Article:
MORGANTOWN — Considering that his post-season fate may well hang in the balance over the last three games of the regular season, the last thing Bob Huggins wanted to discuss was whether or not he is a legitimate candidate for the Basketball Hall of Fame, but it was a subject that came up in the midst of a recent interview with the Cincinnati Enquirer.
Their interest, of course, runs deeper than just the fact that Huggins is coaching against Cincinnati at 2 p.m. today in a game that both teams really need to win, the Bearcats even more than West Virginia University if they are to have any NCAA Tournament hopes at all.
Huggins, as has been well documented in publications that range from the Wall Street Journal to the National Enquirer, spent the bulk of his career in Cincinnati, a successful coach whose career was often wrapped in controversy.
In truth, it was Huggins who brought the subject up as he talked about the competitive nature of the Big East Conference.
“You’ve got a Hall of Fame coach at Syracuse, a Hall of Fame coach at Connecticut, a future Hall of Fame coach at Louisville and probably a future Hall of Fame coach at Villanova,” Huggins told Bill Koch of the Enquirer.
Koch turned that right back at Huggins, suggesting that he might also be a Hall of Fame coach.
That’s probably not true,” he said. “But I have been very fortunate to have great players.”
Perhaps it is time we discussed this matter, for Huggins is certainly an interesting figure when it comes to what is and isn’t a Hall of Fame coach.
His record at Cincinnati surely is impeccable, 14 NCAA Tournament teams in 16 years, including a Final Four team. He won 399 games and lost only 127 during that time.
As for his career that encompassed time at Akron, Kansas State and West Virginia as well as Cincinnati, he has won 660 and lost 240, a .733 winning percentage.
If all that mattered was victories, just to mention that he is four behind no less a coach than John Wooden, who won 10 NCAA championships at UCLA, it would make it seem that he is a cinch for the Hall of Fame.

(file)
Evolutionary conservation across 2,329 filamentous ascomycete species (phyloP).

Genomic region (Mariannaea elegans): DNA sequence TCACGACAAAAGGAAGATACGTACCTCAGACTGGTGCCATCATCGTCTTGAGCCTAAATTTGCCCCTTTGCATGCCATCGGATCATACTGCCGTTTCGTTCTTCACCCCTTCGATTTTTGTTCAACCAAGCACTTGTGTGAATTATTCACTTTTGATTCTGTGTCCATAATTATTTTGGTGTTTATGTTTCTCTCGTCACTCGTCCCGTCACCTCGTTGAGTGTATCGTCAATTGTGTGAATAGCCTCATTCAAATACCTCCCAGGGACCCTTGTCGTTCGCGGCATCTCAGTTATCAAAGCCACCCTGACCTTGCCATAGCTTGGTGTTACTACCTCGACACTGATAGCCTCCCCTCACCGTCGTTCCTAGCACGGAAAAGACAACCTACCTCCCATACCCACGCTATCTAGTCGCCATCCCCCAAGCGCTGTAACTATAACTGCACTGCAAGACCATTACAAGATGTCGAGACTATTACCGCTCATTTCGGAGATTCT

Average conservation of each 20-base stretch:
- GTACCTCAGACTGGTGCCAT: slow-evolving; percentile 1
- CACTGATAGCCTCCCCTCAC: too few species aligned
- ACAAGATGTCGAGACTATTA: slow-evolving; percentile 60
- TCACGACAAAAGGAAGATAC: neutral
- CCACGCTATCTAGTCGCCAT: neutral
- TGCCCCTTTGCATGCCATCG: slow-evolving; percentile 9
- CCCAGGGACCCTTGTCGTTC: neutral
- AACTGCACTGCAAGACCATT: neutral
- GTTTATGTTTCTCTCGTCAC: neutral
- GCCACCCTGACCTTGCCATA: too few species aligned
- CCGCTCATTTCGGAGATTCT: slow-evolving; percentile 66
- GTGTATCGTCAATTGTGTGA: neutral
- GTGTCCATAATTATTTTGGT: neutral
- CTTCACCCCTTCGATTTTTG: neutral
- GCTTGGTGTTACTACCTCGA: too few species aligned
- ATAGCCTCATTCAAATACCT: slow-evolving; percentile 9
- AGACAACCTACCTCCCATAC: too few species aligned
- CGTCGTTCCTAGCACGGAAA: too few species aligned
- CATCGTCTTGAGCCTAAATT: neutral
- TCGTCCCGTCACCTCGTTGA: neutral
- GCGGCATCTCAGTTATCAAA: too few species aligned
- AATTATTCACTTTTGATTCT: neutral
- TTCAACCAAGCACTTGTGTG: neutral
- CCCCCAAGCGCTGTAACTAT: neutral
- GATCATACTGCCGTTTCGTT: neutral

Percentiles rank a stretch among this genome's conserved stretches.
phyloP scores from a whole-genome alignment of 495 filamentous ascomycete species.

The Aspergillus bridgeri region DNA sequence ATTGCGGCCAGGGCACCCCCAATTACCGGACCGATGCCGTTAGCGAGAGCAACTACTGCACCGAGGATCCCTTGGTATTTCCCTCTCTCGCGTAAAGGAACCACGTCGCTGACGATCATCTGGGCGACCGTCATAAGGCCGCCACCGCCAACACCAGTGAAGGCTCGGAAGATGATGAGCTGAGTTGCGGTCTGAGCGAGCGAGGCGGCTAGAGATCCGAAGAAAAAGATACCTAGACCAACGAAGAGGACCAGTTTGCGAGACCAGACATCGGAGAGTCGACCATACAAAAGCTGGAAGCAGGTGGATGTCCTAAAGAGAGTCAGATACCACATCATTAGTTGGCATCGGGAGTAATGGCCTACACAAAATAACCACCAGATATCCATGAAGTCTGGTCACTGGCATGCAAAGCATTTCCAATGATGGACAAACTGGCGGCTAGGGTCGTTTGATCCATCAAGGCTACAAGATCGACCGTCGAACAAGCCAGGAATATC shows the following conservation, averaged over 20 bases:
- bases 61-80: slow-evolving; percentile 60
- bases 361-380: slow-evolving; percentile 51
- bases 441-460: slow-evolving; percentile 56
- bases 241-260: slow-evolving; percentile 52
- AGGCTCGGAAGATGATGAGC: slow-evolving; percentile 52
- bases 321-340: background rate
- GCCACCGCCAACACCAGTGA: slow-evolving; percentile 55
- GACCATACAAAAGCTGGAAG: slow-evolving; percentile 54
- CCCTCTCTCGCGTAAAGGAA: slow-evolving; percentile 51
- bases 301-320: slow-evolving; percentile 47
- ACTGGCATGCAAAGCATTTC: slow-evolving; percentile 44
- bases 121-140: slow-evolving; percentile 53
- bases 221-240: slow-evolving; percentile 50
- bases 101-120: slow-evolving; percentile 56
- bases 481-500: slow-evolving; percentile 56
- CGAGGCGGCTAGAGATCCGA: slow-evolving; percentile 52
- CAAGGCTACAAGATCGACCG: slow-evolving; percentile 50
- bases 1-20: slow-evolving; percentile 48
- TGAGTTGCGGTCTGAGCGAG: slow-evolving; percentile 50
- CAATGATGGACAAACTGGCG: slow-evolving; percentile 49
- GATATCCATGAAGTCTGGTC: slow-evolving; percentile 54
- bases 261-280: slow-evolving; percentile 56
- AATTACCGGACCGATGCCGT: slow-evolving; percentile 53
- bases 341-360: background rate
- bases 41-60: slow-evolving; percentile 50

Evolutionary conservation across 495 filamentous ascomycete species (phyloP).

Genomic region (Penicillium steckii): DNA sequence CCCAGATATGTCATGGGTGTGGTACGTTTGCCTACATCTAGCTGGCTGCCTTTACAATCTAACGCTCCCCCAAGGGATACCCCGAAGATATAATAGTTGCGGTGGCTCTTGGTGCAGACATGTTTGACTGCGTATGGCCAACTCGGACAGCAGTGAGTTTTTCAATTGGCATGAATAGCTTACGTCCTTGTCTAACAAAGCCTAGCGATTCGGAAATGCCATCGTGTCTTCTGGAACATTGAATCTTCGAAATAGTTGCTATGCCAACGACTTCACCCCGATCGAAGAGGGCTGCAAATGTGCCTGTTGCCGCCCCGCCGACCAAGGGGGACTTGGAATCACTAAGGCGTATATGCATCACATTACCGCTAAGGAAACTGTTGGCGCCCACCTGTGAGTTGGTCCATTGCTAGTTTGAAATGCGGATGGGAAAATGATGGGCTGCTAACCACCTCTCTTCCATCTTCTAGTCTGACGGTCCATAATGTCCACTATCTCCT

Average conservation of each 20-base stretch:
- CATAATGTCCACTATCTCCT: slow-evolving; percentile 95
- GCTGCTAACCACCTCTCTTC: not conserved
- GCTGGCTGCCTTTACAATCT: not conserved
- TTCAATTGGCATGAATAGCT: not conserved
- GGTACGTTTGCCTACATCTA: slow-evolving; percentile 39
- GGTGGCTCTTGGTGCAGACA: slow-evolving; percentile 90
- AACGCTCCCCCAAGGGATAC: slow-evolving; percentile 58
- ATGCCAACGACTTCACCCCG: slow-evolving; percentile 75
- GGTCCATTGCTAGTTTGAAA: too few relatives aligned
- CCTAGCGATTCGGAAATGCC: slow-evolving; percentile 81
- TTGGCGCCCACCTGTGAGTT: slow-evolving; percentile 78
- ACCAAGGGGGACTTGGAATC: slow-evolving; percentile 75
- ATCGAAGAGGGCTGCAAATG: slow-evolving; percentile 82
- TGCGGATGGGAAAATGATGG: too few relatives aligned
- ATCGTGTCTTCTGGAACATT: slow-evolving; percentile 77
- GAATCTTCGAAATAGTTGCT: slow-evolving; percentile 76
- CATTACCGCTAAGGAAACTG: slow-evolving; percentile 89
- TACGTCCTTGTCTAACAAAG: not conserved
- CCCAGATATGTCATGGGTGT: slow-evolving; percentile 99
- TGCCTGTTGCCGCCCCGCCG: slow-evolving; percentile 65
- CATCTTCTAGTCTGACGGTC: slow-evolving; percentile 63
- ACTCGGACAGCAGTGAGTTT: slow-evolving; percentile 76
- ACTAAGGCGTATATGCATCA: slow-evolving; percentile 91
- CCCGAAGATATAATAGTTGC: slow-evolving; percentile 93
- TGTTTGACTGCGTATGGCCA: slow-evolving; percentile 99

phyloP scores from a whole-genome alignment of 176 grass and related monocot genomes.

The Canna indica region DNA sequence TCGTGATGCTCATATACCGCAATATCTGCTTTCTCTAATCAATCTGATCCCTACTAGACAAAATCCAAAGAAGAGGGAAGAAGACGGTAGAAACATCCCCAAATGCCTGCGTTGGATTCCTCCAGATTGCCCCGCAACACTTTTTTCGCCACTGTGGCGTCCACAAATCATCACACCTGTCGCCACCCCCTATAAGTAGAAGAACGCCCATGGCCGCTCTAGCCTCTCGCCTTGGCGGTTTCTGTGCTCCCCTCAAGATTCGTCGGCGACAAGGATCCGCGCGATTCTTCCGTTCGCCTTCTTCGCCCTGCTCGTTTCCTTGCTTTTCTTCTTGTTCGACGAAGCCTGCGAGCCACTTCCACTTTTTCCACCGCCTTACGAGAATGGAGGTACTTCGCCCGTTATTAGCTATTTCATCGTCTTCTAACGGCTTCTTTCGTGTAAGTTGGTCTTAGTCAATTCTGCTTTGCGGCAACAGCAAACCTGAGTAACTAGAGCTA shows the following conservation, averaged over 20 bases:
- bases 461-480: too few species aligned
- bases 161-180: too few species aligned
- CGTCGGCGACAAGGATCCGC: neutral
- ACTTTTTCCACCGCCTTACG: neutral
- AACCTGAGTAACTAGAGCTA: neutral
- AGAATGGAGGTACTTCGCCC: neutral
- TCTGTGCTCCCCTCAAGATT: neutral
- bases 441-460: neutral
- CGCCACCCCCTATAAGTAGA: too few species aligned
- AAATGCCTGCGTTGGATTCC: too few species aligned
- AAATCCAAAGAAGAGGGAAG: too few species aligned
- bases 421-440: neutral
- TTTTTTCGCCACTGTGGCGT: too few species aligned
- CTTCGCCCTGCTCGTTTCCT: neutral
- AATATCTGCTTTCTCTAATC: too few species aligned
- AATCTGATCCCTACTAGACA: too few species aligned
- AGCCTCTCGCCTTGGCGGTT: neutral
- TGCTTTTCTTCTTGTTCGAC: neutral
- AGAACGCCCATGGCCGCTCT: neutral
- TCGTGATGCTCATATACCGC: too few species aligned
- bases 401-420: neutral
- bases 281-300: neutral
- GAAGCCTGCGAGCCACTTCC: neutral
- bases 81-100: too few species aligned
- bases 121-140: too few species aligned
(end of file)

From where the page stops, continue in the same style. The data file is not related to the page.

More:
So, too, it would seem when you consider than only three active coaches – Syracuse’s Jim Boeheim (825), Connecticut’s Jim Calhoun and Duke’s Mike Krzyzewski (857) – have more victories than Huggins.
Huggins is 28th all-time in the history of college victories, moving in not on Wooden but on Denny Crum.
But the Hall of Fame is not just decided on career victories.
One thing that catches the eye of those who decide such matters is national championships, and Huggins does not have one of them.
It isn’t that you can’t make the Hall of Fame without that on your resume, but it helps.
True, John Chaney of Temple never won an NCAA title and won 150 fewer games than Huggins and got in and St. John’s Lou Carnesseca has no national titles and 130 fewer victories than Huggins. Of course, Louie’s sweaters outdid Huggins’ haberdashery habits, save for the gold suit he broke out once on the WVU sideline.
Still, winning the NCAA creates an aura. Boeheim has one, Calhoun two, Bobby Knight three, Krzyzewski three, John Thompson one, Crum two.
There is one thing that makes Huggins continued success seem to scream for Hall of Fame attention, and that is that he did it without the benefits that come with being at the nation’s premier programs. That was something that Mick Cronin, a former Huggins assistant who coaches the Cincinnati team, brought up recently.
“He’s had great fans, but he hasn’t had the best of the best with budget and facilities and the amenities of the elite programs,” Cronin said.
We’re talking UCLA, Kentucky, North Carolina, Duke, Syracuse … the legendary schools with the famous arenas and the rich alumni.
True, Cincinnati had Oscar Robertson play there and won two national championships before Huggins, and West Virginia had Jerry West and did get to an NCAA final, but neither school has the aura of those other schools.
Considered one of the great recruiters and one of the great game coaches, Huggins does have a shadow that lays over his Hall of Fame credentials, however, and it may well be what keeps him out of the Hall.
He has had his program serve a term on probation, has been accused of neglecting academics in Cincinnati, had a very public DUI and had an equally public battle with the Cincinnati administration that led to his leaving.
This, more than anything else, will work against Huggins when the time comes for consideration from the Hall of Fame.
Right now he has a lot of coaching ahead of him. With 660 victories, it is not unreasonable to think he could surpass 800 before his career ends, and that almost certainly would lead him into the Hall of Fame.
Of course, another Final Four on that resume wouldn’t hurt matters, either.
E-mail Bob Hertzel at email@example.com.